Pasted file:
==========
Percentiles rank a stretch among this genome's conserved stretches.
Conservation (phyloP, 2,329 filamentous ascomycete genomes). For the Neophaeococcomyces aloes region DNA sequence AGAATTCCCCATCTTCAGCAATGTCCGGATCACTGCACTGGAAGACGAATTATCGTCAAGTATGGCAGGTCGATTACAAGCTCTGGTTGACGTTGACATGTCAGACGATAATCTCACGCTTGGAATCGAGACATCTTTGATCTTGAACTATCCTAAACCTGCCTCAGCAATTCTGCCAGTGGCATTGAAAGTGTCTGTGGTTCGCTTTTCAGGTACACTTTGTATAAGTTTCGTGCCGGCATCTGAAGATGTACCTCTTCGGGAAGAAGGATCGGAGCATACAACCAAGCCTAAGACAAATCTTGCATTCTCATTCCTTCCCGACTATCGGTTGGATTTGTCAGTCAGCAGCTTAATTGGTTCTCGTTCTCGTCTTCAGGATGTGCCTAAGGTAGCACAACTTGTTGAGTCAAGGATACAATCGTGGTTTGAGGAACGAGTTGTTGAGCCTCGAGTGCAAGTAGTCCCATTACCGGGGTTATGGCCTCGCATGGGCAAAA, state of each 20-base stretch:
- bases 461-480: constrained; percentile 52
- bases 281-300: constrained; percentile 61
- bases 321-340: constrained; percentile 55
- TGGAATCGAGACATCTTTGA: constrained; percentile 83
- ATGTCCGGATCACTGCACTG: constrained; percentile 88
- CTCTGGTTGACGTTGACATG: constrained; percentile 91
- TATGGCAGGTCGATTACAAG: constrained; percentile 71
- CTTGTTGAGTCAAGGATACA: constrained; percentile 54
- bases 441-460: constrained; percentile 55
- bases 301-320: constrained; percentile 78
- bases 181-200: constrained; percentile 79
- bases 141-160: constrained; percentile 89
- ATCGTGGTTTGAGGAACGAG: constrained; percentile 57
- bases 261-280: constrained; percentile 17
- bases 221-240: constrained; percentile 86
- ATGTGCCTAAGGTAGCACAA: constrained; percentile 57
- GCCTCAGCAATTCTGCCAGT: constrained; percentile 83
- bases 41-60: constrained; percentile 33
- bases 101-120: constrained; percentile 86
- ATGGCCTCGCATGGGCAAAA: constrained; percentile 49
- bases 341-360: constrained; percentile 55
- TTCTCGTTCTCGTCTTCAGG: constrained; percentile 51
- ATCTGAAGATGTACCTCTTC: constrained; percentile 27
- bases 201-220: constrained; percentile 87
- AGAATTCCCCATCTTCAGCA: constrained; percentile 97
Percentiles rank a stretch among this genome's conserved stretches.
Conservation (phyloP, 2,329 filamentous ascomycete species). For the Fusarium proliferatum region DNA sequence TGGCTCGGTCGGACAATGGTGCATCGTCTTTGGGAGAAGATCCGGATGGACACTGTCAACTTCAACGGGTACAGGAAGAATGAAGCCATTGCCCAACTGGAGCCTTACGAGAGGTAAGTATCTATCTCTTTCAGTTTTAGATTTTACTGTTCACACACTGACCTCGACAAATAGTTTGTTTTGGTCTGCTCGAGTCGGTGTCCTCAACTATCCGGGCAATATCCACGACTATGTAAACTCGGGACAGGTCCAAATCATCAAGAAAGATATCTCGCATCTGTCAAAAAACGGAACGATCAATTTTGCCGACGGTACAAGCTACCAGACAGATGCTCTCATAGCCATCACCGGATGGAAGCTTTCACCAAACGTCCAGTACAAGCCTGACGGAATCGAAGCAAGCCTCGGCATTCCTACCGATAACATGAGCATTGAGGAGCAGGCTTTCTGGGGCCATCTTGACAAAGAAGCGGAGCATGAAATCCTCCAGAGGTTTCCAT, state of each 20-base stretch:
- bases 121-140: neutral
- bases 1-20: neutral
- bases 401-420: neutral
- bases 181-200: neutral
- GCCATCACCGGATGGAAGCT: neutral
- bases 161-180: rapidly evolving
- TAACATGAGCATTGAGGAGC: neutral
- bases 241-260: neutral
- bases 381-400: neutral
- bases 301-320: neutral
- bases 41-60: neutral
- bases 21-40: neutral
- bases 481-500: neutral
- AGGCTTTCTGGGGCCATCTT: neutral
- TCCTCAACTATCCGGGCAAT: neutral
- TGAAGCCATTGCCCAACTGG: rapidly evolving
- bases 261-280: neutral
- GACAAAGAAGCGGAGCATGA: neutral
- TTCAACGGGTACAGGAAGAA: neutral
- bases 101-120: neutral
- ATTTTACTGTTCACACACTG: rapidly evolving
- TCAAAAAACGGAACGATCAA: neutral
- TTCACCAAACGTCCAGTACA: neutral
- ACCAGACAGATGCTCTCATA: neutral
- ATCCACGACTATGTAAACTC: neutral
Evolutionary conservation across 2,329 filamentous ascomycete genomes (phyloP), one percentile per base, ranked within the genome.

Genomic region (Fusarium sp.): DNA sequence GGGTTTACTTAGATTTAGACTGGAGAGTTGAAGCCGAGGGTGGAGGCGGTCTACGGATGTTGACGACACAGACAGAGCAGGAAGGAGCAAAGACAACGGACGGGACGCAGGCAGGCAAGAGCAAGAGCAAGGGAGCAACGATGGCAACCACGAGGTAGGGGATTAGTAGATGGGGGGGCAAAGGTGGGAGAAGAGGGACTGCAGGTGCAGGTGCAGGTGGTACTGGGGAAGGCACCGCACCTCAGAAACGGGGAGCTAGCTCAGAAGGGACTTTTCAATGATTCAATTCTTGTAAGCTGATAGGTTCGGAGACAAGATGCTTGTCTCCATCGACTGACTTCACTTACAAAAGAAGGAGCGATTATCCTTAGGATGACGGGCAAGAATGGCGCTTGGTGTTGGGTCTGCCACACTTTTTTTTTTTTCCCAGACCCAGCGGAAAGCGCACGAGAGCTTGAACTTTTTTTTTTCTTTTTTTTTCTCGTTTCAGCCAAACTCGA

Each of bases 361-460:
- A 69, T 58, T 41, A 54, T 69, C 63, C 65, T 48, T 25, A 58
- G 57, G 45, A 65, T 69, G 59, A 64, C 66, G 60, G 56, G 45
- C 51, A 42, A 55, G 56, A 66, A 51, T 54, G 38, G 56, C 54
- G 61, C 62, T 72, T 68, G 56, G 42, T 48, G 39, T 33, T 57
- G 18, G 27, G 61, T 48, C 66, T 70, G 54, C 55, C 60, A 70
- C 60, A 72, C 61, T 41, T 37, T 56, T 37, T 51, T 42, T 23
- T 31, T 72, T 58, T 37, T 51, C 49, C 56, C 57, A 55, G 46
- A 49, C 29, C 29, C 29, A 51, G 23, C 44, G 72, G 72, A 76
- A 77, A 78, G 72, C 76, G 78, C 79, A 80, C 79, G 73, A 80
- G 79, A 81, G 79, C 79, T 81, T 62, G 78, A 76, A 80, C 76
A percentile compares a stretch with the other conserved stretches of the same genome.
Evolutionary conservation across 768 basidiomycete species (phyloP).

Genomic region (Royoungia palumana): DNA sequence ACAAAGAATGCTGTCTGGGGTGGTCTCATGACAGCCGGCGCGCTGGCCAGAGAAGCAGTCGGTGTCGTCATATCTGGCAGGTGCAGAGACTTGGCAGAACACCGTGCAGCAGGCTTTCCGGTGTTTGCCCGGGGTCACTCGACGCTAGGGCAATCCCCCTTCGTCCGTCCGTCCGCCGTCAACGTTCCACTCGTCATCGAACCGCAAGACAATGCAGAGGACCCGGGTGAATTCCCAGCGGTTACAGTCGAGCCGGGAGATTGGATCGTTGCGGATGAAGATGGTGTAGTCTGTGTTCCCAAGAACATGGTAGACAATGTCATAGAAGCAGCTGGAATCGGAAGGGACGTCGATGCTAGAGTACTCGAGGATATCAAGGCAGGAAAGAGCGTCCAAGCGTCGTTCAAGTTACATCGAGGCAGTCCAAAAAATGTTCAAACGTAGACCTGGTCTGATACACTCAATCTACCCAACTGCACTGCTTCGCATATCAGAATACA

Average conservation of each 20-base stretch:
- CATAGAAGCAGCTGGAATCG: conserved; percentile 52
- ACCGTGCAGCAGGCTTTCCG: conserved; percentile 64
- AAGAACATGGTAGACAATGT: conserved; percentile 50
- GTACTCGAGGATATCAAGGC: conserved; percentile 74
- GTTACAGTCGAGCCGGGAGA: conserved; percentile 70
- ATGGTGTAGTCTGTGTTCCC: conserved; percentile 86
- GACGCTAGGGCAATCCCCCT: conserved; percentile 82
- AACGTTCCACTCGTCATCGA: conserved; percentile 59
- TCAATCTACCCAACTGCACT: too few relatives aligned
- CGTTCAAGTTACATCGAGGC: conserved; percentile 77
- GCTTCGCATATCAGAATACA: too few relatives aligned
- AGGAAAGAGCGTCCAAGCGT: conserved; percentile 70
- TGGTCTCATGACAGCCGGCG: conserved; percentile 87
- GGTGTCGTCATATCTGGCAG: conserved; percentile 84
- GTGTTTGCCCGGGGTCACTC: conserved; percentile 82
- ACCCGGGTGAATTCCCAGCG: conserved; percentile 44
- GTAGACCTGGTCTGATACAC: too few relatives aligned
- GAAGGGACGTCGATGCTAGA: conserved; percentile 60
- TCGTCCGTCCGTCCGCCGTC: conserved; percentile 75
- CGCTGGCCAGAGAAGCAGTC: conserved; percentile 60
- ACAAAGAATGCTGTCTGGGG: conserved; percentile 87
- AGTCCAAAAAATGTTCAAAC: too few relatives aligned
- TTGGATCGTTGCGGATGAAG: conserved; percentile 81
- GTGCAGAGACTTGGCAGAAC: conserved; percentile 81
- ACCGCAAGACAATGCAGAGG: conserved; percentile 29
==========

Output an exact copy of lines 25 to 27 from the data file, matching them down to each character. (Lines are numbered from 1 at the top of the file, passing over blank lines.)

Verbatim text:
- ATCTGAAGATGTACCTCTTC: constrained; percentile 27
- bases 201-220: constrained; percentile 87
- AGAATTCCCCATCTTCAGCA: constrained; percentile 97